Modifying Saving Throws
Saving throws can be modified by magical items, specific rules, and special
situations. These modifiers can increase or decrease the chance of a successful
Modifiers that increase the chance are given as a number preceded by a plus
sign. Modifiers that make success more difficult are given as a number preceded
by a minus sign (-1, -2, etc.)
Saving throw modifiers affect a character's die roll, not the saving throw
number needed. Thus, if Delsenora needed an 11 for a successful saving throw vs.
petrification and had a +1 bonus to her save, she would still need to roll an 11
or higher after all adjustments were made. But the +1 bonus would be added to
her die roll, so that effectively she needs to roll only a 10 on the die to
reach her saving throw number of 11.
High ability scores in Dexterity and Wisdom sometimes give saving throw bonuses. A high Wisdom
protects against illusions, charms, and other mental attacks. Dexterity, if high
enough, can give a character a slightly higher chance of avoiding the effects of
fireballs, lightning bolts, crushing boulders, and other attacks where
nimbleness may be a help.
Magical items like cloaks and rings of protection give bonuses to a character's saving throw
(these are listed in the item descriptions in the appendices).
Magical armor allows a saving throw bonus only when the save is made necessary by something
physical, whether normal or magical. Magical armor never gives a saving throw
bonus against gas (which it cannot block), poison (which operates internally),
and spells that are mental or that cause no physical damage.
For example, magical armor would not help a character's saving throw against
the sting of a giant scorpion, the choking effects of a stinking cloud spell, or the transformation effect of a polymorph other spell. However, magical armor extends its protective power to saving throws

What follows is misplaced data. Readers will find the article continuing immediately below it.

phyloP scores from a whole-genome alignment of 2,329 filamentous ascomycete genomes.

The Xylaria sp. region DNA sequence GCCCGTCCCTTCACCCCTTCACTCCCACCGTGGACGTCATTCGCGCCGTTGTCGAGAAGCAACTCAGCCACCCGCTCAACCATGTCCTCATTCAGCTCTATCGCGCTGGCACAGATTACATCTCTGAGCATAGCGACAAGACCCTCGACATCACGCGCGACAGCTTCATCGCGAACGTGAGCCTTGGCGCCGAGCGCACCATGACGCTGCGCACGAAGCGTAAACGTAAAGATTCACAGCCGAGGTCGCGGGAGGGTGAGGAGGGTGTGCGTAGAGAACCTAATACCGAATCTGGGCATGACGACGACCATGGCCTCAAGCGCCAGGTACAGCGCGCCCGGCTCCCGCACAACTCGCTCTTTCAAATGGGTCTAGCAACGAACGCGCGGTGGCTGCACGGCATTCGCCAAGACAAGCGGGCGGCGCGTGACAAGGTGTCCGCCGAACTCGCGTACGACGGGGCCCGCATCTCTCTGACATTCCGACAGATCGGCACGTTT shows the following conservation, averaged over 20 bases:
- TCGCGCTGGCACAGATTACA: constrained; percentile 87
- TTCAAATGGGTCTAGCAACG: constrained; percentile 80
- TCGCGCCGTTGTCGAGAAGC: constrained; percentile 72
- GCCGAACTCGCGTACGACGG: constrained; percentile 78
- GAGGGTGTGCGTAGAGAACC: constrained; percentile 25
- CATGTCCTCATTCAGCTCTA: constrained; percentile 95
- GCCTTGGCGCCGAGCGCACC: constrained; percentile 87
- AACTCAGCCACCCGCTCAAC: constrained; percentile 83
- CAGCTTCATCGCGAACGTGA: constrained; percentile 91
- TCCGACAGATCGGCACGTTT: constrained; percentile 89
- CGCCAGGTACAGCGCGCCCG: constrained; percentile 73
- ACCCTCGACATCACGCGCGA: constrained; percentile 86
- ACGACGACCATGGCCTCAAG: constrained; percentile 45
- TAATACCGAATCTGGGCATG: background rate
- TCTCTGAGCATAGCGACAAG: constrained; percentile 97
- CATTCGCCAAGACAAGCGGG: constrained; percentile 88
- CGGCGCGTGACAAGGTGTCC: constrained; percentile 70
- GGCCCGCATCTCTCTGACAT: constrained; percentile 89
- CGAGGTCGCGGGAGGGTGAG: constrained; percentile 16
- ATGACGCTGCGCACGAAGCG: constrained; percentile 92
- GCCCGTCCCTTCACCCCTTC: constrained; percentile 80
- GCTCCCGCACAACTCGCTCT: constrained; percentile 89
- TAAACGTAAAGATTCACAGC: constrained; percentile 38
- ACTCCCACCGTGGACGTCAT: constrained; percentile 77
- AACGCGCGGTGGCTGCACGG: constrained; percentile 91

against acid sprays or splashes, disintegration, magical and normal fires,
spells that cause damage, and falls (if any saving throw is allowed in this case).
Other situations must be handled on a case-by-case basis by the DM.
Specific spells and magical items have effects, both good and ill, on a character's saving throws. Often, spells
force the victim to save with a penalty, which makes even the most innocuous
spell quite dangerous. Specific information can be found in the spell
descriptions, for spells, or in the Magical Items section, for magical items.
Minor poisons of verminous creatures such as giant centipedes, while dangerous, are weak and
unlikely to bring about death in a healthy man. To recreate this effect in the
game, a saving throw bonus is allowed for anyone affected by these poisons.
Unpredictable situations are sure to crop up. When this happens, the DM must determine whether saving
throw modifiers are appropriate. As a guideline, modifiers for situations should
range from -4 to +4. An evil cleric attacked in his shrine could very well
have a +3 bonus to all his saving throws and a -3 penalty applied to those of his
enemies. The powerful evil of the place could warrant the modifier.
DM modifiers should be used sparingly, and only when appropriate. If
constantly assigned, they will no longer feel special to the player whose character's
fate hangs on the toss of a single die.
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